By Khanyisa Melwa
IT and software development students have recently taken to mobile application (app) development as a means to start their own businesses.
Zandre Botha, a BSc Computing Science graduate from Nelson Mandela Metropolitan University (NMMU) recently developed SquashBot, an app that allows squash players to get the latest results, logs, fixtures and functions.
SquashBot was the official system used for Jarvis Kaplan 2015 (the squash version of the Currie Cup). This is where the top squash players from each province competed this month - the Jarvis Kaplan Cup.
He was approached to develop this app by the organisers of the tournament earlier this year, but he had been working on it whilst completing his BSc honours degree last year.
“I’m going to continue developing and improving the app. I just want to make it better,” says Botha.
Prof Jean Greyling, Head of the Computing Science department at NMMU credited partnerships with industry for their students’ successes.
“Zandre Botha’s success with his squash app is a confirmation of the quality of the work done by our students as well as a direct result of our collaboration with the local ICT incubator,” says Greyling.
He adds: “Mobile apps create exciting opportunities for entrepreneurs,”
NMMU alumni trio: Curwyn Mapaling, Tafadzwa Kachara and Blessing Jonamu recently launched bursary matching mobile application named SAScholar.
SAScholar is a bursary matching mobile application (app). It was developed by Blessing Jonamu, an MSc Computing Science student from NMMU and promises to provide over 7000 bursary options worth R1 million.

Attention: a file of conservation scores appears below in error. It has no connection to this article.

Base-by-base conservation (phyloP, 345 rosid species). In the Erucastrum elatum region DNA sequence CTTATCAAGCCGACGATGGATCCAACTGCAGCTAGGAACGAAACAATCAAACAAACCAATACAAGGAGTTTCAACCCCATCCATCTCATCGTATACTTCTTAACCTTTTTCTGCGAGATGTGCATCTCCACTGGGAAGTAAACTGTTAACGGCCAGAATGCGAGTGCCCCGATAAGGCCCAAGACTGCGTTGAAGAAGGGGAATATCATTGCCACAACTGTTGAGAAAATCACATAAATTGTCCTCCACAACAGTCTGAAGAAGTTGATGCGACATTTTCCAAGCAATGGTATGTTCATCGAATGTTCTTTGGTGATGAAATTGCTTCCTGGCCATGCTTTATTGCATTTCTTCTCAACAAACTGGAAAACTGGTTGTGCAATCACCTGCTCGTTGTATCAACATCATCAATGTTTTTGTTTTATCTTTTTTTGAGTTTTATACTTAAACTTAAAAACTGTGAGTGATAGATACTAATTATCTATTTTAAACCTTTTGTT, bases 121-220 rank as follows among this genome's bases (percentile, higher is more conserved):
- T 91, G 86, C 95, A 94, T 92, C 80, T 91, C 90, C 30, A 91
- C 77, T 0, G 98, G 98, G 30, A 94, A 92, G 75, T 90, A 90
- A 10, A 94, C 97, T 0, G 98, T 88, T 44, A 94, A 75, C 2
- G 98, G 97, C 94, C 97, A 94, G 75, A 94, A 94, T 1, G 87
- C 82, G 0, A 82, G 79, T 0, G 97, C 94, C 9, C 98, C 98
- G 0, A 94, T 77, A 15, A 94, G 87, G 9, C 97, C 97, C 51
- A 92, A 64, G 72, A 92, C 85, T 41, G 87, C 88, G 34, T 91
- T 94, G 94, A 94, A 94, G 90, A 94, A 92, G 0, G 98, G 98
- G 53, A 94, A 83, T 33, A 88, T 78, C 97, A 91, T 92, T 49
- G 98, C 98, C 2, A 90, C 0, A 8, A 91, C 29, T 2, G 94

The app is designed to sift through all the bursaries on their database and matches them with suitable candidates according to the information they furnish on their profiles. It also allows users to set notifications that remind them of the application deadlines.
The first car-sharing company in Africa, Locomute, was launched in June and it too, provides a service to clients via an app. The service allows subscribers to access cars parked in parking spaces called “Loco-parks”, by swiping their membership cards on the windscreens.
Co-founders Tumi Marope and Ntando Kubheka are both NMMU Business School MBA graduates. They were inspired to start the business as part of their MBA project, as they saw that this is a business model which only existed in Europe and other parts of the world.
Prof. Margaret Cullen, MBA lecturer at the NMMU Business School warns that not all apps that are developed will necessarily be successful business opportunities.
“Any aspect of entrepreneurial success depends on the market demand and the ability of the entrepreneur to take it to the market,” says Prof. Cullen
“It depends on what the app is. In general there are some successful apps that are viable opportunities and have had an impact but then there are also a lot that have been dismal failures,” – she says.
Captains of industry have supported such initiatives citing that apps make life easier.
“I definitely endorse the development of apps by students. Apps are there to make lives easier and to change lives. Apps are the way to go” says Wonga Mfula, EP Kings IT manager.
Mfula also cautions budding tech entrepreneurs to always do their research.
“It’s not going to help to just design an app for the sake of it. You need to look at the market and see where and who needs it. Market research is key,” says Mfula.
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